Attention Deficit Hyperactivity Disorder in New Zealand: A Critical Analysis
Behavioural problems are an important issue within the educational sector that draw attention from both the public and academic sphere. Attention deficit hyperactivity disorder (ADHD) is a major concern for teachers as those affected can display behaviours that are distracting, aggressive, and unsocial. This essay will examine ADHD in relation to a New Zealand context. First, an outline of ADHD will be given that includes its prevalence, etiology, and presenting behaviours. Predominant diagnostic methods will be explained alongside typical treatment methodologies. A discussion will then follow on the political and cultural influences that dictate ideological trends of thinking on ADHD. It is concluded that while individual choice determines the type of analysis and treatment used by teachers and medical professionals on a micro level, subsequent political and cultural conditions dictate the overall accepted knowledge surrounding ADHD on a macro level.
ADHD is the most commonly diagnosed disorder in childhood (Reid, 2012). It is a chronic condition that typically starts to show signs during preschool years and can abate in adolescents, though it can also persist throughout adulthood. Its symptoms vary, however it is characterised by inattention and hyperactivity. An internationally recognised definition would state that neurological and genetic factors attribute towards the disorder, with environmental factors precipitating it (Merck Manual, 2013). Both the New Zealand Ministry of Health (2001) and the Ministry of Education (2013) are in concordance with this statement. ADHD is a disorder that is given a large amount of attention in New Zealand and Worldwide because of its prevalence and disrupting effects. It is largely associated with educational problems in children and this is where a large amount of attention goes towards the disorder (Reid & Johnson, 2012). Academically, a great amount of effort is spent trying to understand the mechanisms behind the disorder, the problem behaviours associated with it, and valid treatment approaches to help those afflicted.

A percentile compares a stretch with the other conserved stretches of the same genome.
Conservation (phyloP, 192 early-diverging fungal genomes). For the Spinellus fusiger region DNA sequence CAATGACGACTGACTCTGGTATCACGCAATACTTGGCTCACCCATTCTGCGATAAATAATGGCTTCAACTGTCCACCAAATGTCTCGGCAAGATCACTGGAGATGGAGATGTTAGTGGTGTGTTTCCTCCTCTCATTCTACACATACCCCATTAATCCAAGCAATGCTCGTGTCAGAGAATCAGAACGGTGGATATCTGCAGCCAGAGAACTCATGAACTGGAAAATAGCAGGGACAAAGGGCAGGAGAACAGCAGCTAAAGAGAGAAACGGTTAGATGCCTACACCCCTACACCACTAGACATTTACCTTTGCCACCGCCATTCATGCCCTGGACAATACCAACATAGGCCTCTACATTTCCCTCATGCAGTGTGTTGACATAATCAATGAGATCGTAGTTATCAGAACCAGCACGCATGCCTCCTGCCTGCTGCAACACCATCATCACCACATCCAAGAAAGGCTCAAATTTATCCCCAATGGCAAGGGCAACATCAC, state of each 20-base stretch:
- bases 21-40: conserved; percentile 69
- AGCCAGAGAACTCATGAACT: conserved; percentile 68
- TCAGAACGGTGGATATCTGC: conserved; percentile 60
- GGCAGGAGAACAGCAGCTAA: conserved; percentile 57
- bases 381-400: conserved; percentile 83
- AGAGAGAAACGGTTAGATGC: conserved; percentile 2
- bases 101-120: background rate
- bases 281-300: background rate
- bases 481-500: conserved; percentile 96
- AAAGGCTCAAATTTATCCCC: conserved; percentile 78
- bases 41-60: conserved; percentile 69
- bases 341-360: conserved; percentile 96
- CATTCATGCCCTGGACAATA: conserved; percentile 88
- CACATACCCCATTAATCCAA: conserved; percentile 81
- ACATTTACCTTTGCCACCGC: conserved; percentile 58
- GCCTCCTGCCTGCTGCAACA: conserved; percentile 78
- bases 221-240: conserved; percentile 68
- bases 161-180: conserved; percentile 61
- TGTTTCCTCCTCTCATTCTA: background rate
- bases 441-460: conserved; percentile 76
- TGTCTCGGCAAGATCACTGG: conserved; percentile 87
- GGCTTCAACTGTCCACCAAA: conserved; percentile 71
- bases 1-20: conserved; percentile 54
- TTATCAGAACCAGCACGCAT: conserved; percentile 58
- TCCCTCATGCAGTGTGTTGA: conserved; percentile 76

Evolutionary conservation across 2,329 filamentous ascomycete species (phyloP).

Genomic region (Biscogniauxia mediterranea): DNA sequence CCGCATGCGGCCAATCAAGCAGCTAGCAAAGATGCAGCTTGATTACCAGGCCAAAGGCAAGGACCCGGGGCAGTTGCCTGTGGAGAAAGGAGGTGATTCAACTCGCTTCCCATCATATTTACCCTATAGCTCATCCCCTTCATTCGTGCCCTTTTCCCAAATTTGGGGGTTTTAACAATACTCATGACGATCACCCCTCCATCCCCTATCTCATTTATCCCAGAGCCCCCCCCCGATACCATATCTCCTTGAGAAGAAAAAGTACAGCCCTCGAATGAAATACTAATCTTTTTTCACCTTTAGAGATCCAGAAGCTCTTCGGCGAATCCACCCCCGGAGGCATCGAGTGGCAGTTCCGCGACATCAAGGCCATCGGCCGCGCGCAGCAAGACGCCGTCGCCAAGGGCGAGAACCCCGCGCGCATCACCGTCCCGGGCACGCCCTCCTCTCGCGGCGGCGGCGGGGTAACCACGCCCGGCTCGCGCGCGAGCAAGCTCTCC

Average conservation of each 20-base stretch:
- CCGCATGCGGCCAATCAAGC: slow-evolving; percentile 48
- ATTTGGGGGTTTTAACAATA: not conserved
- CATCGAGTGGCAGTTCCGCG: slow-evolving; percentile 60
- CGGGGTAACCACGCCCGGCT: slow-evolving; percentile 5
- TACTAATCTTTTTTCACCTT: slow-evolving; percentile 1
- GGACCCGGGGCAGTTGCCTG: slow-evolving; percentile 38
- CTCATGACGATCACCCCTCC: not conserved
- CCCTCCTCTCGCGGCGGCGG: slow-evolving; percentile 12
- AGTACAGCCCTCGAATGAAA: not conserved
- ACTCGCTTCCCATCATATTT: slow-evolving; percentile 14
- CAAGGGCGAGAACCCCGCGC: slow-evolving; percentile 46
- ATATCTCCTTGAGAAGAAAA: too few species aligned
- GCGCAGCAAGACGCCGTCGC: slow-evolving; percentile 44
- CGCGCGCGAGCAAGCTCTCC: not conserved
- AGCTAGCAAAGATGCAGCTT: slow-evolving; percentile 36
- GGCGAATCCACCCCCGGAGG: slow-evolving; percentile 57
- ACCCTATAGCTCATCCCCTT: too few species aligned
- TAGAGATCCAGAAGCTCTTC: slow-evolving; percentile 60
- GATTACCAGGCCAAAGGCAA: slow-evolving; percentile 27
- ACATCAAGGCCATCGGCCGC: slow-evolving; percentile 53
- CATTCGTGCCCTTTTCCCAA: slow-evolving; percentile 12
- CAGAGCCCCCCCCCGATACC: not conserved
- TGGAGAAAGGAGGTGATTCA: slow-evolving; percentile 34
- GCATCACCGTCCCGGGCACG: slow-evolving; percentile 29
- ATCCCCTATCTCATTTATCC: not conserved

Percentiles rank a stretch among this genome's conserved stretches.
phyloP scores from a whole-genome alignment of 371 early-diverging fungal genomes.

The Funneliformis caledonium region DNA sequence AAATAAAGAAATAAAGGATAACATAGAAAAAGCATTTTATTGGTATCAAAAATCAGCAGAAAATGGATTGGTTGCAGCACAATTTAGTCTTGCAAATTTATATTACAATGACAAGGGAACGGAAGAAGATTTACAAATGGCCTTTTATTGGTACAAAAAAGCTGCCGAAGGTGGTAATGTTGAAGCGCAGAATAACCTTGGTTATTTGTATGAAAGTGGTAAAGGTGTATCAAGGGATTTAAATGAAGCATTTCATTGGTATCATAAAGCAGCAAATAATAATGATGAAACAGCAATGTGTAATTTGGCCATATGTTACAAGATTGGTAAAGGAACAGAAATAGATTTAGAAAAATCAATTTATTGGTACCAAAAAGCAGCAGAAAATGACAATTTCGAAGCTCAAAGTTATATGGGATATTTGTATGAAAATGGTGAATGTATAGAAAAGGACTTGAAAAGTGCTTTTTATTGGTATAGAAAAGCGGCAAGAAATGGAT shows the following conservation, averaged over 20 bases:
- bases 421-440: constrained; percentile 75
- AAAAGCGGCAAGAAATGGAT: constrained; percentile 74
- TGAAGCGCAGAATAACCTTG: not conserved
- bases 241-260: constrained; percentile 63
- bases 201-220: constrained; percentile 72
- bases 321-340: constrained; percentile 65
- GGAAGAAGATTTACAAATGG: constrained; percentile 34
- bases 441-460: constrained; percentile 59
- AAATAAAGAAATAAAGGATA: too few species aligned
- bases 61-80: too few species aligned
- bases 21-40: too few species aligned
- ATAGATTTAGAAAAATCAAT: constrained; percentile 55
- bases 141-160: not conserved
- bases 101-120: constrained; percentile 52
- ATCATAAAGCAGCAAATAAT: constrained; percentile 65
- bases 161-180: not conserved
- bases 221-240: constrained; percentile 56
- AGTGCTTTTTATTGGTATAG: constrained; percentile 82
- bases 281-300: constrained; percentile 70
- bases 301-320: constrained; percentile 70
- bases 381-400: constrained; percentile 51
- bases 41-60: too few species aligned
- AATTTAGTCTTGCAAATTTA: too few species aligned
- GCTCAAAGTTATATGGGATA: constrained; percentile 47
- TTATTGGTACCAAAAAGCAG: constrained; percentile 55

The prevalence of ADHD internationally is estimated to be between 1.4 to 13.3% (Ministry of Health, 2001), with a metaregression analysis by Polanczyk, de Lima, Horta, Biederman and Rohde (2007) revealing a Worldwide average of 5.29%. In New Zealand, the Ministry of Health quote Anderson, Williams, McGee & Silva’s (1987) study, which puts prevalence at 6.7% (Ministry of Health, 2001). The reason for such large discrepancies being noted in the prevalence of ADHD are associated with a number of different problems: Diagnostic criteria has varied over the past several decades, different diagnostic methods have been used, and sampling and methodological issues connected to the two previous problems exist (Barkley, 2006). The significance of this, alongside the possibility of misdiagnosis, yield prevalence results that are only perhaps indicative of the actual rates of ADHD.